Today is the 68th Anniversary of the massive and critical Operation Neptune, the Invasion of Normandy by American, British, Canadian, and French forces. As I have been preparing Fields of War – a Second World War battlefield travel guide, my thoughts have been focused on Lower Normandy, its terrain, cities, and highways – and its men.
The similarities with the Norman Invasion by the English Army of King Edward III 598 years earlier are striking. Much like Generalfeldmarschall Gerd von Rundstedt, the French believed that the invasion was aimed at Calais and they had their fleet patrolling off the Pas-de-Calais coast. Edward III landed his army along the coast of the Cotentin Peninsula only 21 km north of Utah beach. Just like German 6th Fallschirmjäger Regiment commander, Major Friedrich von der Heydte, the French commander of Carentan, Robert Bertrand, burned the four bridges north of the city to delay the English advance as reinforcements moved north. Just like US 29th Infantry Division’s commander, Major General Charles Gerhard, Edward III attacked St-Lô from its vulnerable eastern side. And, just as in 1944, the key to Normandy was the capture of Caen.
It was with these events in mind that a new Virtual Battlefield Tour was created which follows Edward III and his army from their landing at St-Vaast-la-Hougue to their seizing of the city of Caen. It can be found on my blog at Invasion of Normandy 12 July 1346
On 12 July 1346 an English fleet of one thousand ships appeared on the coast of Normandy. The fleet carried thirty thousand men, horses, fodder, equipment and all of the associated materiel necessary for a full invasion of France. It was personally led by Edward III, king of England; his objective was to land at the harbor of St-Vaast-la-Hougue, capture Caen, and advance his claim to the throne of France. Edward was not seeking a direct confrontation; instead, he was launching a chevauchée, that is, a scorched earth raid into enemy territory where everything of value was to be confiscated and everything not taken was to be destroyed.
01a Invasion of Normandy 12 July 1346
Region: Basse Normandy
A French Battlefields “Virtual Battlefield Tour” [This battlefield is not included in Fields of War.]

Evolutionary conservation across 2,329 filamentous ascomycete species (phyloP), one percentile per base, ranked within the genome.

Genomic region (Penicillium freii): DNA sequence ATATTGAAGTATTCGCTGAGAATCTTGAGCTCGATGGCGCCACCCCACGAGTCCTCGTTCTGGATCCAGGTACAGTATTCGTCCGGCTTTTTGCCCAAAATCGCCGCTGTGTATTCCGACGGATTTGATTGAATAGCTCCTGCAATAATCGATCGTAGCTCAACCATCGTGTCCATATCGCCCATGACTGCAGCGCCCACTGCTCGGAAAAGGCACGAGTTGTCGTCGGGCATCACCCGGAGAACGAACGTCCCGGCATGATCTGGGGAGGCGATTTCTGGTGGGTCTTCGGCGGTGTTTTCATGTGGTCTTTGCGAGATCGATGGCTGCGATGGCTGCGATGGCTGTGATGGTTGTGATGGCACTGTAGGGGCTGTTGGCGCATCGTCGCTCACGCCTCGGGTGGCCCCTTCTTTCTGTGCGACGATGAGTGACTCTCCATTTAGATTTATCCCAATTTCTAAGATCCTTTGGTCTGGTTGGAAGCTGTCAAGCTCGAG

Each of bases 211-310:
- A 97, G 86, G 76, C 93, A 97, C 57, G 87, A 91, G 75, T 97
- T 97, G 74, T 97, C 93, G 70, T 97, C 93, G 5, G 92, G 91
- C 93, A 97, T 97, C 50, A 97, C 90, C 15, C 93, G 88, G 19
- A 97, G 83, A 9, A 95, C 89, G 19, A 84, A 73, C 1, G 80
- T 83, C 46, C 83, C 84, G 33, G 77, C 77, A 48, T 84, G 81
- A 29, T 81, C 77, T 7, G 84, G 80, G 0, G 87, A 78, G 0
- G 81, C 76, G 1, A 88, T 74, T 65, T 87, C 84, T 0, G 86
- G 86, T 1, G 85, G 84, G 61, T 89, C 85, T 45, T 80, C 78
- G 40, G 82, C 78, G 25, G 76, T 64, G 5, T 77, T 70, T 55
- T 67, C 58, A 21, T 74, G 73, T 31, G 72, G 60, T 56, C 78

Summary: Edward landed his fleet in the undefended harbor at St-Vaast on 12 July 1346. By 18 July the troops and supplies were all unloaded and they began their march through Normandy. The main French army was occupied in the south fighting a second English army. A rearguard commanded by the experienced Robert Bertrand fought a delaying effort trying to gain time for the French king, Philippe VI, to gather his forces. Bertrand burned bridges at Carentan and Pont-Hébert; led the English to St-Lô and away from Caen; and proposed a defense of the massive chateau in Caen. Edward’s Army surrounded and quickly captured the city aided by local commander refusal to follow Bertrand’s advice.
Edward III and Philippe VI continued to play a ‘cat and mouse’ game of maneuver until the climactic encounter north of Crécy-en-Ponthieu. (See Battle of Crécy)
01 Battle of Crécy-en-Ponthieu: 26 August 1346 Département: Somme Region: Picardy Country: France
A French Battlefields “Virtual Battlefield Tour”. This battle is more fully described in Fields of War: Fifty Key Battlefields in France and Belgium published by French Battlefields.
Summary: King Edward III of England landed an army of 15,000 men at St-Vaast-la-Hougue on the Cotentin peninsula in Normandy. His objective was to claim the crown of France as his own. Edward was prevented from attacking Paris by maneuver of the much larger army of the French king, Philip VI. Now trapped and without ability for resupply, Edward attempted to join forces with his Flemish allies to the north. Philip’s vanguard, led by Jean de Luxembourg fought to deny Edward bridges over the Somme River, essentially assuring his destruction. At Crecy, Edward positioned his dismounted men-at-arms and his archers so as to take maximum advantage of the longbow’s superior firepower. The French army, the largest in Europe, fielded thousands of mounted, armored knights. Although greatly outnumbered, Edward’s army, led on the field by his son the Prince of Wales (The Black Prince), produced a stunning victory over the French aristocracy.